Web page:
DUCKING AND DIVING Action from a football match in Hollymount in August 1965. Pic: Liam Lyons
THROUGHOUT the enlightened sixties the GAA, like many other organisations, struggled to shrug off the archaic influences of previous decades.
The emergence of new, young, progressive leaders had opened up Ireland to an era of transformation. Old prejudices were cast aside. Sincerely held values came under pressure, sacred cows were denounced, and new philosophies advocated.
Nothing was spared, least of all the GAA, and in particular a rule in its constitution that banned members from playing or attending soccer and rugby games.
Old traditions die hard, and for those interested in sports in general compelling arguments were framed to have the restrictive barriers removed and the GAA modernised to greet the demands of the second half of the century.
It was an exciting time in Ireland’s development, and fears that the national game would lose its primacy to foreign influences prompted officials and loyalists to hotly contest any change in the old system.
Looking back now one wonders why fears about the survival of our national games had been so deep-rooted.
Rule 27 was the topic and, rooted in nationalism and anti-British sentiment, it was an understandable instrument before Ireland won self-determination.
It stated that any member of the association who played or encouraged in any way soccer, rugby or hockey or any imported game was suspended from the association.
GAA members were prohibited from playing, watching or attending any event associated with these sports. And all over the place vigilante committees were established to detect any breach of the rule and to report it to the relevant authority.
So strictly was the rule implemented that on November 13, 1938 Douglas Hyde the President of Ireland and a patron of the GAA attended a soccer match at Dalymount Park between Ireland and Poland with the Taoiseach Eamon de Valera, and was promptly suspended from the association.
The depth of feeling about foreign games was reflected in a speech by TS Moclair, at the opening of MacHale Park in 1931 when he recalled a group of people getting together 25 years earlier to found the GAA “instead of participating in shoneen sports.”
But in the new Ireland the edict had outgrown its usefulness.
Surreptitiously, many household GAA players did manage to attend some rugby and soccer internationals. All sorts of disguises were donned to hide their identity. The GAA authorities were aware of some breaches but because of the high profile of those involved and the repercussions that might follow there was a reluctance to take action.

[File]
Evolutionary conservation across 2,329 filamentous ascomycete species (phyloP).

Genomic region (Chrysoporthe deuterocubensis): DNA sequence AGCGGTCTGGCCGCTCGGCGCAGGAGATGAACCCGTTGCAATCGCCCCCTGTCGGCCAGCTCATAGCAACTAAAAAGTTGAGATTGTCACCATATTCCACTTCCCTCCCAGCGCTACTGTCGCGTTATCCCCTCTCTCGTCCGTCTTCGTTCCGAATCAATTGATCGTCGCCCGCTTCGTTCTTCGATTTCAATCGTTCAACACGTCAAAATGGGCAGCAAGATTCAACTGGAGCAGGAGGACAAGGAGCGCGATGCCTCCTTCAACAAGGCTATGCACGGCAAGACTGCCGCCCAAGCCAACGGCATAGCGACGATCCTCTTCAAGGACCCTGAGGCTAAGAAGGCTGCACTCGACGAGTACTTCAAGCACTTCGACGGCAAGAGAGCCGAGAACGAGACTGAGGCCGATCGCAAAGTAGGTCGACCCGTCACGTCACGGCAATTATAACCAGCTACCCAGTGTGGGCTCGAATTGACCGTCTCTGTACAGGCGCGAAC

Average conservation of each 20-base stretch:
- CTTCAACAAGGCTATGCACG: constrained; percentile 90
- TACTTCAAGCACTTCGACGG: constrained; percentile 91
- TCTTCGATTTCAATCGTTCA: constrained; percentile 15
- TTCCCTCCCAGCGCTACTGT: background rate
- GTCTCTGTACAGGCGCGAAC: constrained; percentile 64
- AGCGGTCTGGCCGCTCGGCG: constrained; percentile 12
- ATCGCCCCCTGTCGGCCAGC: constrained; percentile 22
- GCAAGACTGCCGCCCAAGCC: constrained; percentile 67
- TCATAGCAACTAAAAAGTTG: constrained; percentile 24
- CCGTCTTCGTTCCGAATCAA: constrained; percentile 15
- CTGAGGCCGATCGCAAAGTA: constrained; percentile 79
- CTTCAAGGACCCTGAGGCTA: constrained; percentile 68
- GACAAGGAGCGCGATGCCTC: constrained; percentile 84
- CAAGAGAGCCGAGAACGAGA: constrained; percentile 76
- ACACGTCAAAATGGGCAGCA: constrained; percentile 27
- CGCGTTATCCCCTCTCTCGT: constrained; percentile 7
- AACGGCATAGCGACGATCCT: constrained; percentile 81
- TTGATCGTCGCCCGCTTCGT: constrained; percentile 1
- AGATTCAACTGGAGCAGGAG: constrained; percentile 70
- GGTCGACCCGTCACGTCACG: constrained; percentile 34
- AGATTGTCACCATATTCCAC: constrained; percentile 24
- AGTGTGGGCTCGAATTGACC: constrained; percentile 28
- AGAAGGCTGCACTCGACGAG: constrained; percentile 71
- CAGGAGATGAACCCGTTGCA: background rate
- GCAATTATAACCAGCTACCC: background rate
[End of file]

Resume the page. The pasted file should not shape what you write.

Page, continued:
Objections in Mayo
IN Breaffy GAA Club (of which this writer was a playing member), the Ban regularly reared its head throughout the fifties. In those years there were no intermediate or Under-21 competitions, and because Castlebar Mitchels dominated the senior championship, little thought was given to young players in the area who were hungry for football.
Soccer was the outlet taken up by most, and we in Breaffy managed to convince the best of them to declare for the club, aware of course that they also played soccer.
It came to a stage when objections were made to our use of soccer players, and eventually the club was suspended for ‘bringing the association into disrepute’.
Our appeal against the decision was later turned down because the terms of the appeal were not made on Irish water-marked paper.
Events of that nature whetted the passions of those working to get rid of the ban. Television had been established and action from soccer and rugby games was beamed into homes.
The absurdity of the situation was not lost on young people and evoked stirring debate at meetings of Castlebar Mitchels between Brian MacDonald, rooting for the change, and Dick Morrin defending ‘old traditions and values.’
Up and down the country throughout the sixties the arguments raged as fervent and fiery as any contest on the field of play. And eventually, at the GAA Congress of 1971 in Belfast, the ban was lifted and a ray of sunshine shone through the dusty corridors of the association.
It would be another thirty years before the rule banning members of the British security forces from playing Gaelic games was lifted. That came in 2001at a specially convened Congress following the Good Friday Agreement and the creation of the Police Service of Northern Ireland, (PSNI).
Things eased further when Croke Park was opened to international matches in the seventies while a new stadium was being constructed. And in 2007, before Ireland met England in the Six Nations, God Save the Queen echoed eerily around its hallowed ground. In that poignant moment old hatred and bitterness dissolved in waves of emotion.
And so, too, vanished fears for the future of Gaelic games. With prudence and perception the organisation has been guided wisely, catering for all creeds and classes, and blooming healthily . . . even in far-flung countries around the world.
This year marks the 50th anniversary of the 1971 GAA Annual Congress which will always be remembered for the deletion of Rule 27, better known as ‘The Ban’, which infamously prohibited GAA members from playing or watching “foreign games”, specifically soccer, rugby, cricket and hockey.